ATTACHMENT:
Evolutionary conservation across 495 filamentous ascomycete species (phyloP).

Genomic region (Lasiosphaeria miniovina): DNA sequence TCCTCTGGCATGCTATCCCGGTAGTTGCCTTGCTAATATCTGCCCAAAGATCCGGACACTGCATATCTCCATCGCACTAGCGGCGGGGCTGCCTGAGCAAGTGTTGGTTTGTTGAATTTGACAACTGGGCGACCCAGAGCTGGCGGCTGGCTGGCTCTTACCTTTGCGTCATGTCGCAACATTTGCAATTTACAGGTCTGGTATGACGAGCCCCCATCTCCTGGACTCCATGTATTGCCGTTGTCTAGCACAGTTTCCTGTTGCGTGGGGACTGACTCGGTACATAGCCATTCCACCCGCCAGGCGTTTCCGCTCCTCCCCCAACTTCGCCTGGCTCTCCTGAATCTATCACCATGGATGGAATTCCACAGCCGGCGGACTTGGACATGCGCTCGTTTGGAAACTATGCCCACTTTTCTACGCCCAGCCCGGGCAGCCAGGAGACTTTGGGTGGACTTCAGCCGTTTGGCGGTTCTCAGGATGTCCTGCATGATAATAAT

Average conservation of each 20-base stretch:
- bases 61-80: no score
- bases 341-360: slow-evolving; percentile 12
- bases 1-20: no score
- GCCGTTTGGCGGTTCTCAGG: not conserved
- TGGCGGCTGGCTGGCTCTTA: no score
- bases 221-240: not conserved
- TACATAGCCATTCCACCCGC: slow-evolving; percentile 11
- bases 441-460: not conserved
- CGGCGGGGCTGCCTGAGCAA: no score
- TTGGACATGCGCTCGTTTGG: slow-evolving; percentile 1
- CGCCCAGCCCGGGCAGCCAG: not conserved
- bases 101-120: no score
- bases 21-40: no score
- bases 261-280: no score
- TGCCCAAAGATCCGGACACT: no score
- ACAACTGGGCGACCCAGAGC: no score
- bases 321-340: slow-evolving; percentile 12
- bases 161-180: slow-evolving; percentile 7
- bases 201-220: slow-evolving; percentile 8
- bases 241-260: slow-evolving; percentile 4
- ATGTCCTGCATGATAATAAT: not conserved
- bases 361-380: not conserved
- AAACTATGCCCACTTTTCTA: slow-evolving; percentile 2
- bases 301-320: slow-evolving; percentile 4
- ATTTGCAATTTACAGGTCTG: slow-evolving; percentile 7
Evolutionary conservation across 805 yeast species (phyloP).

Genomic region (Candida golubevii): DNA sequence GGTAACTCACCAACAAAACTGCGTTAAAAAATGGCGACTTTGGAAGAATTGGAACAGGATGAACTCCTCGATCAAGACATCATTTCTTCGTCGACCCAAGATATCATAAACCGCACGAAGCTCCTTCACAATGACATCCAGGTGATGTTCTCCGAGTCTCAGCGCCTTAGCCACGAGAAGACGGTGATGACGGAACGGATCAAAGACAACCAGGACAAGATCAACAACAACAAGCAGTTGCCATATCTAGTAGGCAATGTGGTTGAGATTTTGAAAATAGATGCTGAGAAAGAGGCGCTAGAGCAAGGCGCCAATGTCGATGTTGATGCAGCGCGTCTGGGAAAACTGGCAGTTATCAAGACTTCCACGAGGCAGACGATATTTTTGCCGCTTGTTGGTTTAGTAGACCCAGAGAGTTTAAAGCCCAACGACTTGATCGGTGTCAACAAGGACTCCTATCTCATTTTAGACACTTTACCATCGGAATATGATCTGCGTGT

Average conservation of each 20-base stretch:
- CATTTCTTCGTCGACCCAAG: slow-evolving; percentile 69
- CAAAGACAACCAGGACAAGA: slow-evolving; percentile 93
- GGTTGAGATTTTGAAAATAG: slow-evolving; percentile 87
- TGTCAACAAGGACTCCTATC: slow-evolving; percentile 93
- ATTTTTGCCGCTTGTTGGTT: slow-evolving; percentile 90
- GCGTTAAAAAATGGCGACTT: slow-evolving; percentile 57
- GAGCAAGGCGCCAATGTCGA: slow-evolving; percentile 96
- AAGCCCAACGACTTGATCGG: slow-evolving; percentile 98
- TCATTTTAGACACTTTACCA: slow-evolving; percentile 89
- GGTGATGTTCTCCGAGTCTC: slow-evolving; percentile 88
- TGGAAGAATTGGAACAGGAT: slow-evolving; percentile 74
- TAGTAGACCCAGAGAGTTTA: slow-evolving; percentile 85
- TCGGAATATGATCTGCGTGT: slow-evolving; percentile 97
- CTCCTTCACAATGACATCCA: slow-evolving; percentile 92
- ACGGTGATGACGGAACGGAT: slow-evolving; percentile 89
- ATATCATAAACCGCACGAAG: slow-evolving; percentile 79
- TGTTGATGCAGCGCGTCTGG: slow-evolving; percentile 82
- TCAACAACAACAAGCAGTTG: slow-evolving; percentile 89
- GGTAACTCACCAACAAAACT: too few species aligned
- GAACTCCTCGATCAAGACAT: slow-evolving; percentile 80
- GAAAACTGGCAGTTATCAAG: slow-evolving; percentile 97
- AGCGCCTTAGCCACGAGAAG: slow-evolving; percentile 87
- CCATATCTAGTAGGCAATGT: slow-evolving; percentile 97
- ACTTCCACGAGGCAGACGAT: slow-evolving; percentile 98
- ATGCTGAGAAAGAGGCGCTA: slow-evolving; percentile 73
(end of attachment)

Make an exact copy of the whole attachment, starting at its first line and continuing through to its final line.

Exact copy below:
Evolutionary conservation across 495 filamentous ascomycete species (phyloP).

Genomic region (Lasiosphaeria miniovina): DNA sequence TCCTCTGGCATGCTATCCCGGTAGTTGCCTTGCTAATATCTGCCCAAAGATCCGGACACTGCATATCTCCATCGCACTAGCGGCGGGGCTGCCTGAGCAAGTGTTGGTTTGTTGAATTTGACAACTGGGCGACCCAGAGCTGGCGGCTGGCTGGCTCTTACCTTTGCGTCATGTCGCAACATTTGCAATTTACAGGTCTGGTATGACGAGCCCCCATCTCCTGGACTCCATGTATTGCCGTTGTCTAGCACAGTTTCCTGTTGCGTGGGGACTGACTCGGTACATAGCCATTCCACCCGCCAGGCGTTTCCGCTCCTCCCCCAACTTCGCCTGGCTCTCCTGAATCTATCACCATGGATGGAATTCCACAGCCGGCGGACTTGGACATGCGCTCGTTTGGAAACTATGCCCACTTTTCTACGCCCAGCCCGGGCAGCCAGGAGACTTTGGGTGGACTTCAGCCGTTTGGCGGTTCTCAGGATGTCCTGCATGATAATAAT

Average conservation of each 20-base stretch:
- bases 61-80: no score
- bases 341-360: slow-evolving; percentile 12
- bases 1-20: no score
- GCCGTTTGGCGGTTCTCAGG: not conserved
- TGGCGGCTGGCTGGCTCTTA: no score
- bases 221-240: not conserved
- TACATAGCCATTCCACCCGC: slow-evolving; percentile 11
- bases 441-460: not conserved
- CGGCGGGGCTGCCTGAGCAA: no score
- TTGGACATGCGCTCGTTTGG: slow-evolving; percentile 1
- CGCCCAGCCCGGGCAGCCAG: not conserved
- bases 101-120: no score
- bases 21-40: no score
- bases 261-280: no score
- TGCCCAAAGATCCGGACACT: no score
- ACAACTGGGCGACCCAGAGC: no score
- bases 321-340: slow-evolving; percentile 12
- bases 161-180: slow-evolving; percentile 7
- bases 201-220: slow-evolving; percentile 8
- bases 241-260: slow-evolving; percentile 4
- ATGTCCTGCATGATAATAAT: not conserved
- bases 361-380: not conserved
- AAACTATGCCCACTTTTCTA: slow-evolving; percentile 2
- bases 301-320: slow-evolving; percentile 4
- ATTTGCAATTTACAGGTCTG: slow-evolving; percentile 7
Evolutionary conservation across 805 yeast species (phyloP).

Genomic region (Candida golubevii): DNA sequence GGTAACTCACCAACAAAACTGCGTTAAAAAATGGCGACTTTGGAAGAATTGGAACAGGATGAACTCCTCGATCAAGACATCATTTCTTCGTCGACCCAAGATATCATAAACCGCACGAAGCTCCTTCACAATGACATCCAGGTGATGTTCTCCGAGTCTCAGCGCCTTAGCCACGAGAAGACGGTGATGACGGAACGGATCAAAGACAACCAGGACAAGATCAACAACAACAAGCAGTTGCCATATCTAGTAGGCAATGTGGTTGAGATTTTGAAAATAGATGCTGAGAAAGAGGCGCTAGAGCAAGGCGCCAATGTCGATGTTGATGCAGCGCGTCTGGGAAAACTGGCAGTTATCAAGACTTCCACGAGGCAGACGATATTTTTGCCGCTTGTTGGTTTAGTAGACCCAGAGAGTTTAAAGCCCAACGACTTGATCGGTGTCAACAAGGACTCCTATCTCATTTTAGACACTTTACCATCGGAATATGATCTGCGTGT

Average conservation of each 20-base stretch:
- CATTTCTTCGTCGACCCAAG: slow-evolving; percentile 69
- CAAAGACAACCAGGACAAGA: slow-evolving; percentile 93
- GGTTGAGATTTTGAAAATAG: slow-evolving; percentile 87
- TGTCAACAAGGACTCCTATC: slow-evolving; percentile 93
- ATTTTTGCCGCTTGTTGGTT: slow-evolving; percentile 90
- GCGTTAAAAAATGGCGACTT: slow-evolving; percentile 57
- GAGCAAGGCGCCAATGTCGA: slow-evolving; percentile 96
- AAGCCCAACGACTTGATCGG: slow-evolving; percentile 98
- TCATTTTAGACACTTTACCA: slow-evolving; percentile 89
- GGTGATGTTCTCCGAGTCTC: slow-evolving; percentile 88
- TGGAAGAATTGGAACAGGAT: slow-evolving; percentile 74
- TAGTAGACCCAGAGAGTTTA: slow-evolving; percentile 85
- TCGGAATATGATCTGCGTGT: slow-evolving; percentile 97
- CTCCTTCACAATGACATCCA: slow-evolving; percentile 92
- ACGGTGATGACGGAACGGAT: slow-evolving; percentile 89
- ATATCATAAACCGCACGAAG: slow-evolving; percentile 79
- TGTTGATGCAGCGCGTCTGG: slow-evolving; percentile 82
- TCAACAACAACAAGCAGTTG: slow-evolving; percentile 89
- GGTAACTCACCAACAAAACT: too few species aligned
- GAACTCCTCGATCAAGACAT: slow-evolving; percentile 80
- GAAAACTGGCAGTTATCAAG: slow-evolving; percentile 97
- AGCGCCTTAGCCACGAGAAG: slow-evolving; percentile 87
- CCATATCTAGTAGGCAATGT: slow-evolving; percentile 97
- ACTTCCACGAGGCAGACGAT: slow-evolving; percentile 98
- ATGCTGAGAAAGAGGCGCTA: slow-evolving; percentile 73